Between 2008 and 2017, nearly 100 people were killed in traffic crashes in Jersey City, with pedestrians accounting for nearly half of all fatal victims.
In 2022, it had zero traffic-related fatalities at press time. What changed? The city’s adoption of Vision Zero, a global campaign that aims to eliminate traffic-related deaths and injuries.
“The progress is clear,” Jersey City Mayor Steven Fulop says. “Vision Zero is impactful and can save lives.”
The Vision Zero task force collaborates with residents to create plans that aim to improve safety for pedestrians, cyclists and motorists.
Both Jersey City and Hoboken have made improvements over the years, from repainting high-visibility crosswalks to adding curb extensions that reduce pedestrian walking distances. The latest feat is the installation of a protected bike lane, connecting both cities.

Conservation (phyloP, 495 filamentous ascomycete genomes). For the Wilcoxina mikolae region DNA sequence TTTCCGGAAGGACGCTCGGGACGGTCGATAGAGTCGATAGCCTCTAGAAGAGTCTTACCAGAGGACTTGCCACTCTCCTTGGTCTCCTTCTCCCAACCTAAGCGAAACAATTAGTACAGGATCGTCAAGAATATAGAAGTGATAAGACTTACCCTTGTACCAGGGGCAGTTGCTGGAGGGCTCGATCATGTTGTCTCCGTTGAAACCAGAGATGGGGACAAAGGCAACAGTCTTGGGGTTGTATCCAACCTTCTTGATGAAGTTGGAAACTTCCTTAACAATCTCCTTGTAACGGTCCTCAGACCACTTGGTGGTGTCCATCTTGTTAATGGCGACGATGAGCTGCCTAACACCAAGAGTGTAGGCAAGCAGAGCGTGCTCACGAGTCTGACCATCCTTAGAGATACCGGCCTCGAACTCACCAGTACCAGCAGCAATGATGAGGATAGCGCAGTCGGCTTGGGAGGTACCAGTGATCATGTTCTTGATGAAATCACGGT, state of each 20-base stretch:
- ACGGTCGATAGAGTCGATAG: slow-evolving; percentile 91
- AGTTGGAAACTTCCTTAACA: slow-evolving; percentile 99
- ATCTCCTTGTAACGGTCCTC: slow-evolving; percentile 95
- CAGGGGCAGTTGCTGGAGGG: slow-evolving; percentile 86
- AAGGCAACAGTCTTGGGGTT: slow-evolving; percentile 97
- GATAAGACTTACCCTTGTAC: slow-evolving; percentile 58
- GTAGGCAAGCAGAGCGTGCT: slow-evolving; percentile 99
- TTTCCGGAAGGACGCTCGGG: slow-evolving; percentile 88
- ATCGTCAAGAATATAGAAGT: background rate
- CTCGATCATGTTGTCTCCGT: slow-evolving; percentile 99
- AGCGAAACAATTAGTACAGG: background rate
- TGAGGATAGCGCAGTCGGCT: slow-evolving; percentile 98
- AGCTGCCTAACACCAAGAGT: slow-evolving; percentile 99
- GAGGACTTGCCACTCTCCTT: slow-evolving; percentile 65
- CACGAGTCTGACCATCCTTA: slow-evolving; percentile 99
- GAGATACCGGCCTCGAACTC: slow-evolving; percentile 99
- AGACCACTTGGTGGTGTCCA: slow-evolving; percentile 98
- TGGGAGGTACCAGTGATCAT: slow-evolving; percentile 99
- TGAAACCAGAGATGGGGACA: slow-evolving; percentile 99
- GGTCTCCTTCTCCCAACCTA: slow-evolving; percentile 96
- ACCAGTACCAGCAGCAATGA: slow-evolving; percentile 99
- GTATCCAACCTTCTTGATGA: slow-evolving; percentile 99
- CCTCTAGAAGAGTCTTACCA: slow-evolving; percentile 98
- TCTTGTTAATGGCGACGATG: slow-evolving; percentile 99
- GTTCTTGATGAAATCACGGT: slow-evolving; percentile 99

The bike lane, which extends from 18th Street in Jersey City to Hoboken’s Observer Highway, is in an area with a high volume of traffic.
The protected bike lane was created with a separator curb and flexible bollards, which create a physical border between the motor vehicle and bike lanes.
“[The task force is] really trying to focus on preventing crashes before they happen,” says Ryan Sharp, Hoboken’s parking and transportation director and manager of its Vision Zero task force.Click here to leave a comment